Sunday, November 21, 2010

To all the Girls I've Loved Before

Many of my greatest stories involve people I have loved and many of these stories do not portray them in a flattering light. When you tell a story in person you have control over your audience, you can tell who is in earshot, you can tell who you are talking to and usually know who they know. Word of a story can travel, but it usually not very far. With the internet you never know. Everything is public and this is frequently forgotten, but not by me. How can you tell a story about a pathological liar, when he could easily read it? How can you tell a story about someone afraid of food, when he will see the link and the subject to your food blog. Some people have a good sense of humor. Some people don't. One thing I never aim to do with my writing is hurt anyone, but what you think of as endearing or mean without offense, can attack someone's weakest point.

For six months I dated someone with cibophobia, fear of food. There was a list of food items he would eat, and he was terrified of anything else. Perhaps it came from his weak stomach and the fact that he would constantly claim to have food poisoning after meals that left me completely fine. Regardless, it meant that the idea of going to a new restaurant filled him with fear, loathing, and usually an upset stomach. He would scan the online menus of restaurants for items he could eat, he would order items without sauce and would stick to the mainstream chain menus that he had eaten his entire life. I couldn't cook for him, due to his fear that he wouldn't like what I made. Perhaps it was his grocery-store catered Thanksgiving dinners, perhaps it was constantly eating out, perhaps it was his lack of exposure to vegetables, but even the idea of a new sauce would send him into a frenzy.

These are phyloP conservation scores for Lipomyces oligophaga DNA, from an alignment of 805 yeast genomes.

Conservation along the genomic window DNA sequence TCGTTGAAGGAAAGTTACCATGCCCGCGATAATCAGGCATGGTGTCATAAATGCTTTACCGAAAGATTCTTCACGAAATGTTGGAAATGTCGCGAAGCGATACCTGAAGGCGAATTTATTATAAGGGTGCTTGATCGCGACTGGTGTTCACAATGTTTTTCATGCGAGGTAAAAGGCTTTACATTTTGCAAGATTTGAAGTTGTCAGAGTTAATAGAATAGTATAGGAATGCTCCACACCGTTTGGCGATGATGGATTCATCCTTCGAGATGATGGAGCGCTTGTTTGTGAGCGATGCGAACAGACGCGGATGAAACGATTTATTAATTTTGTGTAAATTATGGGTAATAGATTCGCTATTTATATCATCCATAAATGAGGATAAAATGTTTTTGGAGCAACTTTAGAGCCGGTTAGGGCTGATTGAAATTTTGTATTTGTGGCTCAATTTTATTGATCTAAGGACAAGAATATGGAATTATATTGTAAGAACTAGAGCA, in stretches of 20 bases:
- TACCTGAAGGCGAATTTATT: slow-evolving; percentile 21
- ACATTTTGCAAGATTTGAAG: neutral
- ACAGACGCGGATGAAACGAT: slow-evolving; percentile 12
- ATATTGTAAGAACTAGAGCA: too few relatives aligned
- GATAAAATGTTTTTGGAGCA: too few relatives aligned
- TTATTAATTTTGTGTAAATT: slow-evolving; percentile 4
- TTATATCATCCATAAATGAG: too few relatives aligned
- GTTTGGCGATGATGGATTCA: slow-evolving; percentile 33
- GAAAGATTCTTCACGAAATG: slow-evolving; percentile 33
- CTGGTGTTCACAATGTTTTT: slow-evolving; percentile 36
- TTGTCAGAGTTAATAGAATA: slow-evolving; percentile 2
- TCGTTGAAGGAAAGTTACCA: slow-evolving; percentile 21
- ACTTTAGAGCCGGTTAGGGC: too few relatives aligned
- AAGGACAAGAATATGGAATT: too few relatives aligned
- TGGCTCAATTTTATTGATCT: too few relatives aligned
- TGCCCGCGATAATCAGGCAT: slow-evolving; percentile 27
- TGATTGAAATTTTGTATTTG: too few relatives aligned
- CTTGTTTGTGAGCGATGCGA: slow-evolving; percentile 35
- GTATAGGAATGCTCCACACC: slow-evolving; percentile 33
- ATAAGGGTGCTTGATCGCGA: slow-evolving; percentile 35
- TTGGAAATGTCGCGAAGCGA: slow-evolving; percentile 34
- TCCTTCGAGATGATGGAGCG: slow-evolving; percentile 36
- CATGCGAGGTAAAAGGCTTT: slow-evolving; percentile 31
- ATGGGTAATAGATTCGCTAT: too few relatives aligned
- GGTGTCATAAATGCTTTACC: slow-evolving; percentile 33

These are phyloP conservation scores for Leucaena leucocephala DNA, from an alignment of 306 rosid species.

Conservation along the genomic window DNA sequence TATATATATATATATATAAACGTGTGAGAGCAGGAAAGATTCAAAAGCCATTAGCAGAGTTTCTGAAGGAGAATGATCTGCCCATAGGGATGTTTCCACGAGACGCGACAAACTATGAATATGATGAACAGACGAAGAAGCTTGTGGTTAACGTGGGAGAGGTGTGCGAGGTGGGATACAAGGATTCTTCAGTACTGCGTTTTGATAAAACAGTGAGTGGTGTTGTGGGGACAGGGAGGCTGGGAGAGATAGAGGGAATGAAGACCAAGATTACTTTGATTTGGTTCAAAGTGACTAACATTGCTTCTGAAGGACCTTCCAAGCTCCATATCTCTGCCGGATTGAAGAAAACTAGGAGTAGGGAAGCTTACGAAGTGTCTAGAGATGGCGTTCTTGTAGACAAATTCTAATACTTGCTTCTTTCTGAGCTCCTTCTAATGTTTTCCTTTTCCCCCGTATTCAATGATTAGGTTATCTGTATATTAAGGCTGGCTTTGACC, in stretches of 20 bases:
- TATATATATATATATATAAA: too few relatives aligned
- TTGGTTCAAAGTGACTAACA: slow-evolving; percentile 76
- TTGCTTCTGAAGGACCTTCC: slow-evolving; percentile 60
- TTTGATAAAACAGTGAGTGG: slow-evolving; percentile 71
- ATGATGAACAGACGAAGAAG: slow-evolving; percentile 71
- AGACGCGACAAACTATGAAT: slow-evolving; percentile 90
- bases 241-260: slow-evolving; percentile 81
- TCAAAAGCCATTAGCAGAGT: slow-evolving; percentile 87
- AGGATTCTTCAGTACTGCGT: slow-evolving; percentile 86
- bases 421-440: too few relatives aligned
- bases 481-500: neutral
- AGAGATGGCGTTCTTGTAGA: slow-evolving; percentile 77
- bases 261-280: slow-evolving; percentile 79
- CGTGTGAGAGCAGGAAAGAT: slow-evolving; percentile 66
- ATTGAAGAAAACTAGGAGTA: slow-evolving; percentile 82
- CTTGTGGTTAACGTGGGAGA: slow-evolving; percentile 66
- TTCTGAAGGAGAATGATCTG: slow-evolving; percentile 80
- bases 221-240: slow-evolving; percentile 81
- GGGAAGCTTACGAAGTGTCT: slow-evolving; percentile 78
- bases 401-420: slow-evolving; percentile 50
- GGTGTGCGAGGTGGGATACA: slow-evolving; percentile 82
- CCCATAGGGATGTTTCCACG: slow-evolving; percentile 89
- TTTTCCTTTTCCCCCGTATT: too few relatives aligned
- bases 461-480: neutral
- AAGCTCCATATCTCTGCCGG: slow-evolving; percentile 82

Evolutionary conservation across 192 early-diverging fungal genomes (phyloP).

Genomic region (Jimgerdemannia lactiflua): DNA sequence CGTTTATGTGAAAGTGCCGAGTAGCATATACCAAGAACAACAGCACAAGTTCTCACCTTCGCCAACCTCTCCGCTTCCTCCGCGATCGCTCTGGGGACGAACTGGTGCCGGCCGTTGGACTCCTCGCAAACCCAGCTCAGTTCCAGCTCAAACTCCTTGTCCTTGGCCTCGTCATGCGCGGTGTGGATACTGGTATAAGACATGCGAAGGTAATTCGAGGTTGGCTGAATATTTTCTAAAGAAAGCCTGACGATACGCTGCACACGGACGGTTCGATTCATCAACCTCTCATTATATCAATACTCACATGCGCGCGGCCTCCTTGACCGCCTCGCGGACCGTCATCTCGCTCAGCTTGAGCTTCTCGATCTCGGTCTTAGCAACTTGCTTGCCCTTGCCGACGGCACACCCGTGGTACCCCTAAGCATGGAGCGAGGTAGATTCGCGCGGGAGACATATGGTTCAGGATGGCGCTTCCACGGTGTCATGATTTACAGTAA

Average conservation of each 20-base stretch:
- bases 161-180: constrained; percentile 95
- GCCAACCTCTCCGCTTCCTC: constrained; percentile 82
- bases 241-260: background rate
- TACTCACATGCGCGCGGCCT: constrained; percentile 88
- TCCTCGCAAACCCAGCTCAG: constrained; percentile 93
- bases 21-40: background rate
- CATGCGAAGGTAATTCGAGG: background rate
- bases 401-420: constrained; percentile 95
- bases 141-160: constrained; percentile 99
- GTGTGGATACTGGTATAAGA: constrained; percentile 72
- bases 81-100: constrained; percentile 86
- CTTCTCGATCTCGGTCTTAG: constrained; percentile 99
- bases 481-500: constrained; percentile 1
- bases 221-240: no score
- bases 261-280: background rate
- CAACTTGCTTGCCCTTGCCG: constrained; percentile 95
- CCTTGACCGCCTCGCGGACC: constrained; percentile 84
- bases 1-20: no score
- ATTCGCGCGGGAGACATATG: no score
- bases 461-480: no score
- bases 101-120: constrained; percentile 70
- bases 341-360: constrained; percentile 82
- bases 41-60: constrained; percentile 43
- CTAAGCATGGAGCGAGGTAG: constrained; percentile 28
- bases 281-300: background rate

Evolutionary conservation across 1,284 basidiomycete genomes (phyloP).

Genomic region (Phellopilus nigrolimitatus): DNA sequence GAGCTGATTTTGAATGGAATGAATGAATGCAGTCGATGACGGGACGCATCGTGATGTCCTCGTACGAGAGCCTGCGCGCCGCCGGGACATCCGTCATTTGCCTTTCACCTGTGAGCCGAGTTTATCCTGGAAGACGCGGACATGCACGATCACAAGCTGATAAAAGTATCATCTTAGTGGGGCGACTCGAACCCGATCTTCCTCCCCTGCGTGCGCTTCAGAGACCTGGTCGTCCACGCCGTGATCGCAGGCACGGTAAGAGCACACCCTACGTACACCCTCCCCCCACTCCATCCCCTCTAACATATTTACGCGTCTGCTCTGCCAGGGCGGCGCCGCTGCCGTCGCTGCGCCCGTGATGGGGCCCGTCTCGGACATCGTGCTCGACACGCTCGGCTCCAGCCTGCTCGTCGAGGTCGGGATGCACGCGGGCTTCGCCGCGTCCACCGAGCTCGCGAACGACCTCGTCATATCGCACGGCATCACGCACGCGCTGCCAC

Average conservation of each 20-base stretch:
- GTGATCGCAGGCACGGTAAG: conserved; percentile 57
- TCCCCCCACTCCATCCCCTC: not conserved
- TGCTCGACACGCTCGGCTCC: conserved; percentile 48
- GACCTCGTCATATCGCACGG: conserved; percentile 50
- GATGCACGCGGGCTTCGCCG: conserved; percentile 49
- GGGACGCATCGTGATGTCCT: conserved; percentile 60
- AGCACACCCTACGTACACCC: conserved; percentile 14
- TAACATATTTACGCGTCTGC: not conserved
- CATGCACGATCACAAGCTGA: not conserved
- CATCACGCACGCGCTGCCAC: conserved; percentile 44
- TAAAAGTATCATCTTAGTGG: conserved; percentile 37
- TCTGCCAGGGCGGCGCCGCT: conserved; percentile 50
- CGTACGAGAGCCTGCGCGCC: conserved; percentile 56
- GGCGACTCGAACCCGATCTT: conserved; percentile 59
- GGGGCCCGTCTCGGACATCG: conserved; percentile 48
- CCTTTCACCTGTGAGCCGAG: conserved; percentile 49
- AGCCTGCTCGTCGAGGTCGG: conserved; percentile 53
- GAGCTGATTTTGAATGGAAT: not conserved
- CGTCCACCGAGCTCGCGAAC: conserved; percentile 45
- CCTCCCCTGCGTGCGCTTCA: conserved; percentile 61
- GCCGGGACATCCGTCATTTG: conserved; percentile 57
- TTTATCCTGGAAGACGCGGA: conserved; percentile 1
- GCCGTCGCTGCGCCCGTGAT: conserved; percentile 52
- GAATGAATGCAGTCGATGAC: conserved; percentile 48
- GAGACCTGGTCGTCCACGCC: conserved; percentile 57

He went to therapy for it, found that he still didn't want to eat cheese, and never went back. With one standard dish he could order at each type of restaurant, he could at least give lip service to eating out with friends, but the amount of plain burgers and substandard Jewish deli sandwiches, eventually began to drain me.

I never realized how much I enjoy eating new things and going to new places as much as after I stopped dating him. Once the worlds of Korean, Caribbean, Japanese, and all the strange foods that one can find in Los Angeles were re-opened to me, I found that life tasted sweeter, spicier, more bitter, more sour, and had much more umami*, and not just when it comes to food.

*a category of taste known initially only in Japan which refers to savory, brothy, or meaty. 

1 comment:

  1. It's very special when one's love of food transcends the necessity of food for survival.

    Show me a world without cheese, and I will show myself off the next bridge.